To explore, enjoy and protect the planet. To
practice and promote the responsible use of the earth's ecosystems and
resources; to educate and enlist humanity to protect and restore the quality
of the natural and human environment; and to use all lawful means to carry out
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The Sierra Club and meat producer Seaboard
Farms reached a cleanup agreement that resolves water pollution problems with
technology and conservation. This settlement represents one of the largest
solutions-oriented agreements ever reached between an environmental group and
an animal production company. For more info,
see the press release.
In 2001 and 2002, the Chapter worked early
and often to derail the sale of Oklahoma water to Texas. Selling water would
have required the building of additional dams in SE Oklahoma, where many of
the residents don’t have access to filtered city water themselves.
Additionally, the city of Dallas uses twice as much water per person as
Oklahoma City or Tulsa. The plan to sell the water, which was spearheaded by
the Governor, was canceled after public outcry, but behind the scenes activity
is still taking place, you can be sure that the club is watching. For
more info, see the Texas Water Sale Main
Sierra Club brought a successful lawsuit requiring an
Environmental Impact Statement (EIS) for the proposed Flint Ridge development on
the Illinois River. At a time when EISs were a new public interest tool, the
chapter won successful appeals all the way to the United States Supreme Court.
The Chapter intervened in the public’s behalf
at the Oklahoma Corporation Commission proceedings against licensing of the
proposed Black Fox Nuclear Power Plant near Inola, Oklahoma.
The Club prepared
a comprehensive environmental impact review and an economic review of the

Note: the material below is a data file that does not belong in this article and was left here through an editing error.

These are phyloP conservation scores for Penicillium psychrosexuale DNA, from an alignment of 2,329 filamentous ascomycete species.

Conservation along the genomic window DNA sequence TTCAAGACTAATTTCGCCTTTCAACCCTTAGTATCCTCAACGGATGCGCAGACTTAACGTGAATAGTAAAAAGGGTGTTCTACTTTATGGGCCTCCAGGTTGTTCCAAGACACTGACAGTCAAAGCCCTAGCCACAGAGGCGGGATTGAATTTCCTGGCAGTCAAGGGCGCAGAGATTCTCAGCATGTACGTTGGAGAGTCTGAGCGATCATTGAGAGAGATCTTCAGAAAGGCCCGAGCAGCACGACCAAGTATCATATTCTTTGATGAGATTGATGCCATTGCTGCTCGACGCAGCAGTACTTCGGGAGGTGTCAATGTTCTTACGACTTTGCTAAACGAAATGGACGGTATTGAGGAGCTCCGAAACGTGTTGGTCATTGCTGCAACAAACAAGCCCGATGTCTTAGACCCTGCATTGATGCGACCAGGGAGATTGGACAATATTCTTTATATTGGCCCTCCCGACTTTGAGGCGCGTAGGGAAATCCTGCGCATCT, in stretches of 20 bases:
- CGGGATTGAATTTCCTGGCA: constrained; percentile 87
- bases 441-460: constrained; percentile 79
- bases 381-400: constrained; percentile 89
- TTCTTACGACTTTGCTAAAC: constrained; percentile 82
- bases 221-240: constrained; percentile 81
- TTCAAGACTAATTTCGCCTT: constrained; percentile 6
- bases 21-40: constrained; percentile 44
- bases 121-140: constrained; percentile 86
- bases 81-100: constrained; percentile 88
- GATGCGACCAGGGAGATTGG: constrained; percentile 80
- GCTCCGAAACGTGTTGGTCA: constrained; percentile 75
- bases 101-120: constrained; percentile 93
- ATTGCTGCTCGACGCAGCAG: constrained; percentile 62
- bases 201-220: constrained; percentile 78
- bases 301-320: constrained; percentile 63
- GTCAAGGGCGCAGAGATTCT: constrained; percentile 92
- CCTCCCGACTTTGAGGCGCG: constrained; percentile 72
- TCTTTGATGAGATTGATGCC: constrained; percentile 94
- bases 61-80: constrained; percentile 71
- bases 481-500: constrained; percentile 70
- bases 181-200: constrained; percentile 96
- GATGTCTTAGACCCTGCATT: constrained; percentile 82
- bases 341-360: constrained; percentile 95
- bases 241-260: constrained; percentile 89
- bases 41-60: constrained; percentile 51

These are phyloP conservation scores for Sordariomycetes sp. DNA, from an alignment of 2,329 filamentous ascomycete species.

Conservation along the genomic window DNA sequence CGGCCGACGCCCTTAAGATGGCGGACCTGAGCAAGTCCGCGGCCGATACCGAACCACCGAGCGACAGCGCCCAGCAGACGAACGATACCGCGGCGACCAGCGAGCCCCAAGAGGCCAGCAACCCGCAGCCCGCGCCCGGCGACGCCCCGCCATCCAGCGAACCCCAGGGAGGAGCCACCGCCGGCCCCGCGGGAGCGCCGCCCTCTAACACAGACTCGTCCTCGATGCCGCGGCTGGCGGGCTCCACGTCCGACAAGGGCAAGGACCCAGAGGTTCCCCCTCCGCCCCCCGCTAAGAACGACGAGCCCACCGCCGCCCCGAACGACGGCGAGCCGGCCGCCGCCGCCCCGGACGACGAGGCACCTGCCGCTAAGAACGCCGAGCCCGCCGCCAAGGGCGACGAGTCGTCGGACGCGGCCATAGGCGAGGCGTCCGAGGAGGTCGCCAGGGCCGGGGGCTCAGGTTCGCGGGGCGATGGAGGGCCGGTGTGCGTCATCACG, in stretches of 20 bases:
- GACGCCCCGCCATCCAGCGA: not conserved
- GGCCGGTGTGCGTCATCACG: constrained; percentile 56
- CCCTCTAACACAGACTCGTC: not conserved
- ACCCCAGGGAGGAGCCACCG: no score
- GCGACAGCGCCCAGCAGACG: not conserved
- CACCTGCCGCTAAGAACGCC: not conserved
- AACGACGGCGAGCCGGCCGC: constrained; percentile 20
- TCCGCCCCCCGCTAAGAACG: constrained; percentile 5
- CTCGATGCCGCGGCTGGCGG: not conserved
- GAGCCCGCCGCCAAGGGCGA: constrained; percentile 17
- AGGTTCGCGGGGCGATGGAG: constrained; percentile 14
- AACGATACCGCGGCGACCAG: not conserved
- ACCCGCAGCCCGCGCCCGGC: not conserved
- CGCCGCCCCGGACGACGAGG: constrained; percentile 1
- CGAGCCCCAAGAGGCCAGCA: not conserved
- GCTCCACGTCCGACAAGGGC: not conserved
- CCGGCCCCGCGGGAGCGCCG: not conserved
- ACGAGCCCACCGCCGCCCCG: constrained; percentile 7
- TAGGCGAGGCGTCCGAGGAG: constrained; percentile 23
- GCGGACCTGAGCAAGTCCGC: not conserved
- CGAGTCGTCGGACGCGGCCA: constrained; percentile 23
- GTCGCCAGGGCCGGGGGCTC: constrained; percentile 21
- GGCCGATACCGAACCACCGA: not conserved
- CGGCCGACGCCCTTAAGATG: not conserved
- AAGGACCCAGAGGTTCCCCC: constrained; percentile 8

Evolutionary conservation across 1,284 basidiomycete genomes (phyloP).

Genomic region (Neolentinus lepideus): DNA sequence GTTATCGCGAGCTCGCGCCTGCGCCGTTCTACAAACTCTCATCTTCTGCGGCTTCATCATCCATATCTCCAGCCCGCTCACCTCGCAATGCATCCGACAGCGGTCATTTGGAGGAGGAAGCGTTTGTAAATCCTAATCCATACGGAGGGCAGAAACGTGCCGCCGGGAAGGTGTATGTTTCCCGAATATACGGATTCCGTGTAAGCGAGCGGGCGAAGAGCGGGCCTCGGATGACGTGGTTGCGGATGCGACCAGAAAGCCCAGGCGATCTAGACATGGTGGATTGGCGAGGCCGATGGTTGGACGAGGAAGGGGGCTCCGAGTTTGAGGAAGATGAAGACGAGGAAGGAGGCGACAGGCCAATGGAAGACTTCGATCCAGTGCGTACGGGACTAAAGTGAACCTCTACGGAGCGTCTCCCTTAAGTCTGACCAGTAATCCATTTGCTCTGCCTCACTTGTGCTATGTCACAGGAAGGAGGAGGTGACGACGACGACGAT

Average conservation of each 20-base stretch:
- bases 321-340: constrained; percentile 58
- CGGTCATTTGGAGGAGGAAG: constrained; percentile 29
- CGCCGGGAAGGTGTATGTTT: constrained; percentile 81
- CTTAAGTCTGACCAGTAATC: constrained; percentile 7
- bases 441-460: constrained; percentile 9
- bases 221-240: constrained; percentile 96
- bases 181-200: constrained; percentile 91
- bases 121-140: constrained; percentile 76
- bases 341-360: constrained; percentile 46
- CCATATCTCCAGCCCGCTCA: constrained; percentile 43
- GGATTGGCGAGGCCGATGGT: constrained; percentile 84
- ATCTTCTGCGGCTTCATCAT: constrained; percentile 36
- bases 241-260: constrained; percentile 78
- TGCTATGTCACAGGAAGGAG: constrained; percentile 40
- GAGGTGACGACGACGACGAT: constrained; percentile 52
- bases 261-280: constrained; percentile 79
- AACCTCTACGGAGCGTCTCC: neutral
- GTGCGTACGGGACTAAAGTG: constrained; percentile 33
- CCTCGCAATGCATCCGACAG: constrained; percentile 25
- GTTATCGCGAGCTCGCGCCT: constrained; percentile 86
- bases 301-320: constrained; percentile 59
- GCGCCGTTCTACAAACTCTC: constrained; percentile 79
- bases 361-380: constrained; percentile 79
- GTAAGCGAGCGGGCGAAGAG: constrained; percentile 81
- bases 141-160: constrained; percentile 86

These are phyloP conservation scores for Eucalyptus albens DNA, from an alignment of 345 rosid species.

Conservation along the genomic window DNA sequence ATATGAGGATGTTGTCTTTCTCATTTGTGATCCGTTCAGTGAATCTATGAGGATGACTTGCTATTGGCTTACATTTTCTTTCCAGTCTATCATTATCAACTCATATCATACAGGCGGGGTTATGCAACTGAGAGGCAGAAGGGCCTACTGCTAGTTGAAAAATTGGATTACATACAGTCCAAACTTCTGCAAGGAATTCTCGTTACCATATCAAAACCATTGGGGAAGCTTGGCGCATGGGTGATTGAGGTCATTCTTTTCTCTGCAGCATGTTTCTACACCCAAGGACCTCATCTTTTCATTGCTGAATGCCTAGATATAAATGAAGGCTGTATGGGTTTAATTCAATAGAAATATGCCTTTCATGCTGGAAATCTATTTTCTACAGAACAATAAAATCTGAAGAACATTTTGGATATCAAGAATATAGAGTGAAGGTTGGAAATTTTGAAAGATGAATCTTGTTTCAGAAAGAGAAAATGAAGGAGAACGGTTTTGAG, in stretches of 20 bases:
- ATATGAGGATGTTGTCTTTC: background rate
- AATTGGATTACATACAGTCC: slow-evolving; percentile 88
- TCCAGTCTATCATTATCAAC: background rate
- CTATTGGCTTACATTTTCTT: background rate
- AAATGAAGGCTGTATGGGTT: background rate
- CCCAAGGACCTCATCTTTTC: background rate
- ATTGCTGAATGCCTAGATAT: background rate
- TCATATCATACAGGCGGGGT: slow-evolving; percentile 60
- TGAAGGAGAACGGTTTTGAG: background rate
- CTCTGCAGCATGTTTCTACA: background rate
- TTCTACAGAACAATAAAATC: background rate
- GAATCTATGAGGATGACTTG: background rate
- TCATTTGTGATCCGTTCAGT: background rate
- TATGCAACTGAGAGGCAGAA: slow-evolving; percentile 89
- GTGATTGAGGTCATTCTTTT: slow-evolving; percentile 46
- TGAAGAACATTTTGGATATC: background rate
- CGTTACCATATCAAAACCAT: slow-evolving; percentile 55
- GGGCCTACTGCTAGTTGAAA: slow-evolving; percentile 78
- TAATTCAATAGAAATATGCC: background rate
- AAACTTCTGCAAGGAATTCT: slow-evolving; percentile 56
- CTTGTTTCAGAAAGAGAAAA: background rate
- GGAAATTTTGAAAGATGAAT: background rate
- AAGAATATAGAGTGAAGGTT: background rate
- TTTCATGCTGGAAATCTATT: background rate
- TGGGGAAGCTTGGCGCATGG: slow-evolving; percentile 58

proposed Water Transfer Plan, a scheme to build a pipeline and series of pump
stations to move water from southeastern to northwestern Oklahoma. These
reviews led to the plan being scrapped because of its infeasibility.
Sierra Club worked
actively with the U.S. Forest Service (USFS) to become a participant in
developing and revising the Ouachita National Forest Management Plan. A
ten-year review began in 1996 with Sierra Club still a public participant.
Chapter helped draft the 1987 Oklahoma Wilderness Bill, known as the Winding
Stair Bill. That same year, the Club helped found and organize the Ouachita
Watch League (OWL), a forestry oversight group still working today to promote
public education about one of Oklahoma’s great natural resources.
embarked on a public education campaign in support of Congressional
legislation adding Oklahoma’s Tallgrass Prairie to the National Parks System.
Although the legislation failed, enough public interest had been generated
that The Nature Conservancy succeeded in purchasing and protecting this
The Club lobbied
tirelessly for many years to create the Oklahoma Department of Environmental
Quality (DEQ) as well as working pro-actively in the development of the DEQ’s
design, scope and mission. The DEQ was finally established as a State Agency
Early in 1997, The
Oklahoma Chapter became actively involved in the fight against the rapid
expansion of Confined Animal Feeding Operations (CAFOs) in Oklahoma. National
Sierra Club provided funding for public education on this topic, thus a CAFO
Comments newsletter, regional conference and CAFO website have been produced.
Legislatively, we have worked in partnership with the Oklahoma Family Farm
Alliance to pass stringent legislation for these corporate animal factories.
We are partnering with sustainable agriculture groups to promote product
purchases from family farms.
Starting in 1999,
combating urban sprawl became a national and state priority. These efforts
have focused primarily at the local level where smart growth alternatives have
been promoted by member involvement in public meetings and on community
governmental committees. The Club sponsored or organized several workshops on
urban sprawl and smart growth in the state during 2000-2001. In 2002, we are
working to promote the use of conservation easements for land protection.
During 2001 and 2002, the Oklahoma
Chapter has fought for water quality protection and improvement, particularly
focusing on poultry pollution in northeastern Oklahoma. In this regard, we
have mounted a campaign to include numeric phosphorus standards in Oklahoma’s
Water Quality Standards. We are also working to halt out-of-state water sales
negotiated behind closed doors.